Advertisement

loader

Talk

Advanced search

A good age to start riding?

(14 Posts)
HuffwardlyRouge Sat 25-Jul-09 19:04:07

Dd is 3.2. She recently had a couple of rides on a pony and lurrrved it. She keeps asking if she can do it again. I was wondering about riding lessons. Is she a bit young? Is there any benefit in getting her started young? I'd like her to know how to ride at some point. What's a good age to start to learn?

JamieJay Sat 25-Jul-09 19:15:33

Most of the yards I know work on the basis of 5yo for lessons as it can take until then for children to be strong/balanced enough to master it and learn.

However there is nothing to stop you continuing with the walks around as you have been doing.

horseymum Sun 26-Jul-09 19:50:13

if i had my own pony for kids i would take them as and when they wanted for a few minutes at a time. However, as above, most places won't teach them till 5 and it could put quite a pressure on them to want to do it at that time every week, for a set period of time, I would leave it till then. I would love to be able to do it when they felt like it but not possible at the mo. I do take them to my work occassionally but also don't want to push them and put them off!

HuffwardlyRouge Mon 27-Jul-09 18:59:02

Thank you both. I think I'll continue to let her have a sit on as and when possible, and if she wants to. I am so pleased that she was enthusiastic, and I suppose I would like not to lose that.

poopscoop Mon 27-Jul-09 19:00:20

My daughter started on her 4th birthday. The local riding schools could not get insurance for under 4's.

MitchyInge Tue 28-Jul-09 13:25:47

they can have lessons at 4 and above at our yard, although people with own ponies seem to start from 0 upwards

Pixel Tue 28-Jul-09 18:34:07

A yard near us takes the tinies out for walks up the lane on shetlands, then at 5 they can join in a group lesson. Well they did when dd was small, but thinking about it that might be going back a bit.hmm

Pixel Tue 28-Jul-09 18:34:34

A yard near us takes the tinies out for walks up the lane on shetlands, then at 5 they can join in a group lesson. Well they did when dd was small, but thinking about it that might be going back a bit.hmm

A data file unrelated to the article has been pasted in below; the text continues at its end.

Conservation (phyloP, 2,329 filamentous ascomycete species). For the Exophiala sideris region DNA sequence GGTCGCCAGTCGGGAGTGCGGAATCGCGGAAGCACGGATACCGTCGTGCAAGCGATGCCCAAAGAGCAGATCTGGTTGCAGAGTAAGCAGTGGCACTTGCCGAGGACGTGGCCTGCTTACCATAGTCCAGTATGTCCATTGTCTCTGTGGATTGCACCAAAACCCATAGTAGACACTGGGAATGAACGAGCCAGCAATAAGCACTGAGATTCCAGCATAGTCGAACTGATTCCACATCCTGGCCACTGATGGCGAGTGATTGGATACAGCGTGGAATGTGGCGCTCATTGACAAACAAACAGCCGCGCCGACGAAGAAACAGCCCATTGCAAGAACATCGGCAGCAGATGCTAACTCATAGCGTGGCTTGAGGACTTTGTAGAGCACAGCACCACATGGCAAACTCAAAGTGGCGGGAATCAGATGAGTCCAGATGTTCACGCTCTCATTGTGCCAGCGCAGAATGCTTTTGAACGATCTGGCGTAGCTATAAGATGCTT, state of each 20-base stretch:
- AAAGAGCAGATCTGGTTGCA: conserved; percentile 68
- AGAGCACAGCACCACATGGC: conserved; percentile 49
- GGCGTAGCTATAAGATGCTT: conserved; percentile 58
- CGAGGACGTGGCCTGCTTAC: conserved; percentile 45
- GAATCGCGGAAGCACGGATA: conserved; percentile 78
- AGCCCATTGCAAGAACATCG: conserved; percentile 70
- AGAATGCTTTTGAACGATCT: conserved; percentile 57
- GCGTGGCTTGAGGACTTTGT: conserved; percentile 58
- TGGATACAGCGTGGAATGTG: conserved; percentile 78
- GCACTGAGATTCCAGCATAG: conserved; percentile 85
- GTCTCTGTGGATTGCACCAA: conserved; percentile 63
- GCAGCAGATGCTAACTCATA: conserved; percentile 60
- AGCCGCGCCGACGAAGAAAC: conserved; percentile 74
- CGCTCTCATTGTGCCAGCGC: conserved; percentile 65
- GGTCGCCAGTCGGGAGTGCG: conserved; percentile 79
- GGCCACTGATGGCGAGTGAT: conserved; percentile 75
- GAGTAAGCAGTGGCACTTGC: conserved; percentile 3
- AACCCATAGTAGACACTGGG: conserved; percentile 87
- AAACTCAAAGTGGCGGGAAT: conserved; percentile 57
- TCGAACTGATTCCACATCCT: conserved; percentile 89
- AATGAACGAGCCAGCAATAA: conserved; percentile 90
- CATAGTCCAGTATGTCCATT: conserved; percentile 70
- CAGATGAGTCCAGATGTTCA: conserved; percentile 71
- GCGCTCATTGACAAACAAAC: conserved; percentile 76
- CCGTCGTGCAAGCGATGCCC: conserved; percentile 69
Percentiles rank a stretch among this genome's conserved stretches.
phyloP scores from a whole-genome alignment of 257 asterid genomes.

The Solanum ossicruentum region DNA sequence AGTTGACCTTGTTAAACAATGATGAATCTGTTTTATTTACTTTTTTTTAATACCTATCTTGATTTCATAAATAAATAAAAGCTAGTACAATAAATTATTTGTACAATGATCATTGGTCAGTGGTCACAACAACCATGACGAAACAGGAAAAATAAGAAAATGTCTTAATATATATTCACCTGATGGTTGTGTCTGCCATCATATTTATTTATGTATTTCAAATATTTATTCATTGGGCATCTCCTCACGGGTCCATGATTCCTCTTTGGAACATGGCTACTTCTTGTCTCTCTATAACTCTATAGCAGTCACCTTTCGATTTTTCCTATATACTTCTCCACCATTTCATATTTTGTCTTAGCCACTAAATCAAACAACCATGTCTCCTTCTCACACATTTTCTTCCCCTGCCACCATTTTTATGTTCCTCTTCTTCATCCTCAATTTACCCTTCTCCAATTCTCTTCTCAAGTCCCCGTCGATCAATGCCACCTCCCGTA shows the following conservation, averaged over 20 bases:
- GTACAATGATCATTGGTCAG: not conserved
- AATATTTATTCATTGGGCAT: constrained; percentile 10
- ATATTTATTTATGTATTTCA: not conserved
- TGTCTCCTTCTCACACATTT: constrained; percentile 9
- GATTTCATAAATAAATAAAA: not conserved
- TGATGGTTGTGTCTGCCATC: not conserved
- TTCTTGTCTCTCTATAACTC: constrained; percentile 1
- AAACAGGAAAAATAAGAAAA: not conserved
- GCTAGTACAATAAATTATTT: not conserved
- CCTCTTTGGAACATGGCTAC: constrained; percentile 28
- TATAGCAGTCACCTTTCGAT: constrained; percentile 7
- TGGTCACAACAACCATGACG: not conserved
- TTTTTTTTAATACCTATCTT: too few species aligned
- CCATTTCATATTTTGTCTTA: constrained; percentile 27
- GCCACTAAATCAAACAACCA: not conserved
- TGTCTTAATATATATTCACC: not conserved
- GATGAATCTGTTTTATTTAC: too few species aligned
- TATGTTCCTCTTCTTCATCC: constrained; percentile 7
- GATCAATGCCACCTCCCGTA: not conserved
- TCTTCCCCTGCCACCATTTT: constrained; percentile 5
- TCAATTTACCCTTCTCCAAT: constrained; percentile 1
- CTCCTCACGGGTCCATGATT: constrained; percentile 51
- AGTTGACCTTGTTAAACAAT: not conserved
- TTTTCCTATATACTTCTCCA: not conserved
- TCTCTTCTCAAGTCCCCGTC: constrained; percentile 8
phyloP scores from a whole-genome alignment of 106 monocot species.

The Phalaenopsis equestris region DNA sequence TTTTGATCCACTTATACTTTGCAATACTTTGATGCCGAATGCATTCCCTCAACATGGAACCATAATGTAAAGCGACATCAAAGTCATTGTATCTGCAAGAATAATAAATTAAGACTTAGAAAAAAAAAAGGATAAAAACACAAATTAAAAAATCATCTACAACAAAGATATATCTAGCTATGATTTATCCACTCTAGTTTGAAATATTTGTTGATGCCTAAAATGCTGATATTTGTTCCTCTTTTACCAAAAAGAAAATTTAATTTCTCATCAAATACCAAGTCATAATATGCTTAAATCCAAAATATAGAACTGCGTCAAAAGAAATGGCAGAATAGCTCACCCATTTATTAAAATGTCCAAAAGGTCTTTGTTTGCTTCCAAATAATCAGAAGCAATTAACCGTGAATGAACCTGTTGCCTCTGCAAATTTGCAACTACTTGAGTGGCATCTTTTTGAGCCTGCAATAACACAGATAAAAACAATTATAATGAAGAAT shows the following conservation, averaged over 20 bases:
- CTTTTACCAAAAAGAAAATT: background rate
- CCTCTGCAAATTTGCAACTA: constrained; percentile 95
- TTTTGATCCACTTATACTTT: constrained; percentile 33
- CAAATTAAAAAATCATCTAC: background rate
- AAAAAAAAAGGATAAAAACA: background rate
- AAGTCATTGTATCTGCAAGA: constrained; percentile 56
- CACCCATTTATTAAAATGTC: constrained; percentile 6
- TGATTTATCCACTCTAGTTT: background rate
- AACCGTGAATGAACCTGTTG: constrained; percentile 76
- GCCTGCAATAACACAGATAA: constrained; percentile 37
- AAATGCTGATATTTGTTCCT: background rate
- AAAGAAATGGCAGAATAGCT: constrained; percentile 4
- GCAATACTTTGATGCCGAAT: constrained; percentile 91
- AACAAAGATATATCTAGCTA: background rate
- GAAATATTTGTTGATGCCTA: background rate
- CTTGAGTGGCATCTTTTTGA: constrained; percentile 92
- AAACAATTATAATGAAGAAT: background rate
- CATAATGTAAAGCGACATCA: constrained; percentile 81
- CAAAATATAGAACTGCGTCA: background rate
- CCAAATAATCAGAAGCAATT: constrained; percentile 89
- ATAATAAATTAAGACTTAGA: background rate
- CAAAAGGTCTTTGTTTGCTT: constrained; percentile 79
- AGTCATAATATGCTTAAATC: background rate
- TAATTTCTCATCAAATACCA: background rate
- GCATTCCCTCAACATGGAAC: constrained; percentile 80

Pixel Tue 28-Jul-09 18:34:50

Oops!

Butkin Thu 30-Jul-09 21:32:37

See if you can find school friends etc with a pony as it would be great to kick on before she is 5 (the normal time for starting lessons as a riding school) although you could ask around.

Our DD started very early (sitting on our horses on the lead rein) and got her own Sec A pony for her 2nd birthday. She won her first show class by the time she was 3 so never too early to start.

Jammybodger Thu 30-Jul-09 21:45:42

My ds aged 3 loves riding and is confident enough to go round me on pony on the lunge rein. It really is up to the child as some are so scared you would not want to let them go.

Also, it really depends on the pony. Some are real confidence boosting types, others are spooky little monsters. So if you know of a lovely little pony that your dc loves to ride then it's nice to go regularly.

Tack room doors often have adverts for ponies that need exercising or you may have a friend whose pony needs exercising, these are good ways for your dc to get riding experience if you are knowledgable. If not a riding school is the safest bet as you might need another person to lead the pony while you walk alongside dc.

Southwestwhippet Tue 25-Aug-09 11:15:55

It is difficult for riding school to get insurance for riders under the age of 4 and some riding schools won't take children until age 6.

IMHE you can't really 'teach' a child much at 4 and 5, they are basically just having a nice time on the pony. Most will be able to learn the rising trot on the lead rein, do some simple balancing exercise and play games but much more than this and it begins to get 'risky'.

I don't like to have children off the LR before 6 (ish) because they are just too little to react fast enough if the pony does something unexpected. Then they get frightened and don't want to ride anymore. This does mean that unless you have a very talented, imaginative and dedicated instructor, LOs can start to get bored.

I run 1/2 sessions for my 4 to 6 LOs ATM and that seems like plenty. You might find your LO would like short, term time only lessons until they are old enough to safely do more than just walk and trot round with a leader.

wellywoo Thu 10-Sep-09 11:33:27

Hi - a good website to find a riding school near you is: ukhorseriderguide.com

LittleB Mon 14-Sep-09 13:39:52

My dd 4.4 has been riding since she turned 4, so she's ridden about 7 times, a mix of hacks and lessons. The stables wouldn't take her until she was 4. I think she'd get bored at that age with weekly lessons, and enjoys the odd hack. She loves it and smiles alot - already has decided she wants to work with horses when she's grown up! I don't think she has the strength and co-ordiantion to rise to the trot yet, although she gives it a try, but I don't want to push her too hard and put her off. Thinking about looking for a pony that may need help excercising it in the spring to give her more hacks aswell as her lessons, but I'll start another thread about that.

Join the discussion

Join the discussion

Registering is free, easy, and means you can join in the discussion, get discounts, win prizes and lots more.

Register now